For, OP, you do have a confidence problem. Join the club. Anybody who says they don't and never have is either in denial, flat out lying or thinks 2' on a 20+ year old schoolie is "jumping". It is a part of the sport, a very big part when fences go up and birthdays roll by.

A little experimentation with bits and alot of work on using your legs and getting that one up in the bridle properly is going to create alot more confidence in you. Flatwork is going to make that happen for you, maybe let your pro ride the mare more, on the flat too. Well worth the money.

You'll get there.

CBoylen
Nov. 10, 2011, 03:37 PM
I loaned my nathe gag to a friend, but if she's done with it I can go pick it up. Do you want me to check and get it to you to try for a few days? The only thing is that if she chews, you might want to go with something else, like a double jointed happy mouth. Slate chewed right through my last nathe gag ;). They're soft and there isn't anything in them other than cable, so they go right through.

JustMyStyle
Nov. 10, 2011, 08:15 PM
I agree with findeight, snaffles are generally more severe than straight mouthed bits. I'd try a rubber pelham. You can find them with pretty much no shank and the lack of moving pieces in her mouth might be exactly what she needs. You can also ride with just the snaffle rein if you want :)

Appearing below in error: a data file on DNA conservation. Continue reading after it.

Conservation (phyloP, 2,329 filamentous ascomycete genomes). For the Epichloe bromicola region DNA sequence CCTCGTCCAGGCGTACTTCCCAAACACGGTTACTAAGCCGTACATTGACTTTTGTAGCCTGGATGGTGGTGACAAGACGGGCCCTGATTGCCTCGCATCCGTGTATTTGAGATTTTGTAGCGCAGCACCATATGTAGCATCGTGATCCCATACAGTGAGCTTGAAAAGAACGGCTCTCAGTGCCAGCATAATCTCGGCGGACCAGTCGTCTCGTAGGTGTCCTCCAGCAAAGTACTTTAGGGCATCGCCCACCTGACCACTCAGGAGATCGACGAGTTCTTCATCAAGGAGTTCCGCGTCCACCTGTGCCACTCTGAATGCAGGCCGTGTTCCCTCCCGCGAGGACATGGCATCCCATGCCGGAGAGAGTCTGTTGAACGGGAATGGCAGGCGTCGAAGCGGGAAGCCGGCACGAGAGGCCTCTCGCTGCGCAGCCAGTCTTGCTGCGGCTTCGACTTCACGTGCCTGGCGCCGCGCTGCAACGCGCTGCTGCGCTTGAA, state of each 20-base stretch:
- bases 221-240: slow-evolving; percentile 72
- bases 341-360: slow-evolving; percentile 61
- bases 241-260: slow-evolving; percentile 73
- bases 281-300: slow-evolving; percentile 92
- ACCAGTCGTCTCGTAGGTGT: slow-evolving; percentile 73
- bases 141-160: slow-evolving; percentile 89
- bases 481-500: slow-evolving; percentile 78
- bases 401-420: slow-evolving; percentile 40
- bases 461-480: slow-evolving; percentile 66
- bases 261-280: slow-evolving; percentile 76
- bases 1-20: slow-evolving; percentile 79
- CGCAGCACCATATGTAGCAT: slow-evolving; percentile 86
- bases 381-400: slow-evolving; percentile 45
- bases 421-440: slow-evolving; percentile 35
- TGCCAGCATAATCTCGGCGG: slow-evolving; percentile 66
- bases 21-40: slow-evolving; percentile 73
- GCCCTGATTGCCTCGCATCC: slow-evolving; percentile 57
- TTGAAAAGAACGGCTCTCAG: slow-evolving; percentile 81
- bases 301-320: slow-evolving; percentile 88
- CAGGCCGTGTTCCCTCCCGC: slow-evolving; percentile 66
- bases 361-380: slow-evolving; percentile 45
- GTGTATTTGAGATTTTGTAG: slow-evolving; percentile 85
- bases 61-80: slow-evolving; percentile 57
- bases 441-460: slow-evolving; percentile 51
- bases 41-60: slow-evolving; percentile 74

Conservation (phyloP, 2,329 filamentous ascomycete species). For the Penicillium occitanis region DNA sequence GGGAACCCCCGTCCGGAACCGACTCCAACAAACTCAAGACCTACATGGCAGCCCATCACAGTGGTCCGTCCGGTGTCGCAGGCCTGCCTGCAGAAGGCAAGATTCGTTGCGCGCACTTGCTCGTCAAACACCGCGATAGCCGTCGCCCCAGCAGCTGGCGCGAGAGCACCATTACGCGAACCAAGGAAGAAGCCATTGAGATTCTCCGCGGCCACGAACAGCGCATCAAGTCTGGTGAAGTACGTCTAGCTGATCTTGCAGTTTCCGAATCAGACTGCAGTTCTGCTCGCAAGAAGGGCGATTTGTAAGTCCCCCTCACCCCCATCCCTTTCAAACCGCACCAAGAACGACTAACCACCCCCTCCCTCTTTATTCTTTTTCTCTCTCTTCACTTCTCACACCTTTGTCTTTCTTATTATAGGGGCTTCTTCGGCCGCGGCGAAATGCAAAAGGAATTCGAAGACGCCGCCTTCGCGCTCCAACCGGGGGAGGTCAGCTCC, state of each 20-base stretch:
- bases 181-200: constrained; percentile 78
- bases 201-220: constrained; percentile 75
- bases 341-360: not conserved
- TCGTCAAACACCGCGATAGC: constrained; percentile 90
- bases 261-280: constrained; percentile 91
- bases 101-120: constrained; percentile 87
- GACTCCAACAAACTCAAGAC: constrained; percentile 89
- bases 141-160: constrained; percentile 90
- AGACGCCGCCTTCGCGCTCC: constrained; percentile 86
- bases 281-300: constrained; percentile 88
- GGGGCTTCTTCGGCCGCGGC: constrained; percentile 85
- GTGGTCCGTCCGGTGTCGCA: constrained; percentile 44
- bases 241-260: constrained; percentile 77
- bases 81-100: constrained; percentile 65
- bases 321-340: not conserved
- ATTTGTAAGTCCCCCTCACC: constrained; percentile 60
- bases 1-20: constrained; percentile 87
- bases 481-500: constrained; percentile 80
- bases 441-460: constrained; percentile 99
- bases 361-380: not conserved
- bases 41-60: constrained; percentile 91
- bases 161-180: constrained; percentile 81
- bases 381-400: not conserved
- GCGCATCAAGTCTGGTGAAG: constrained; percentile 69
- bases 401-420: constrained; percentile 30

http://www.doversaddlery.com/product.asp_Q_pn_E_x1-01215

Also, make sure you're asking for whoa with your core and seat before your hands. A bit is only as severe as the hands that hold it, and many of us forget to use the rest of our body before our hands. My mare is beyond hot, but when I have her really tuned up (currently she's had 4+ weeks off...) I just sit and use verbal commands, for downward and upward transitions. I know not everyone wants that but it works for her.

Foxtrot's
Nov. 10, 2011, 08:28 PM
I used a Nathe on my fairly high octane TB and she went better in that than any other 'tougher' bit which just seemed to enrage her. She seemed to like lozange type bits better than a simple snaffle with her narrow jawbone and possibly the dig in the palate. Borrow one?

The bit you use is a French link? Not to be mixed up with a Dr Bristol?

Hilltopfarmva
Nov. 11, 2011, 07:52 AM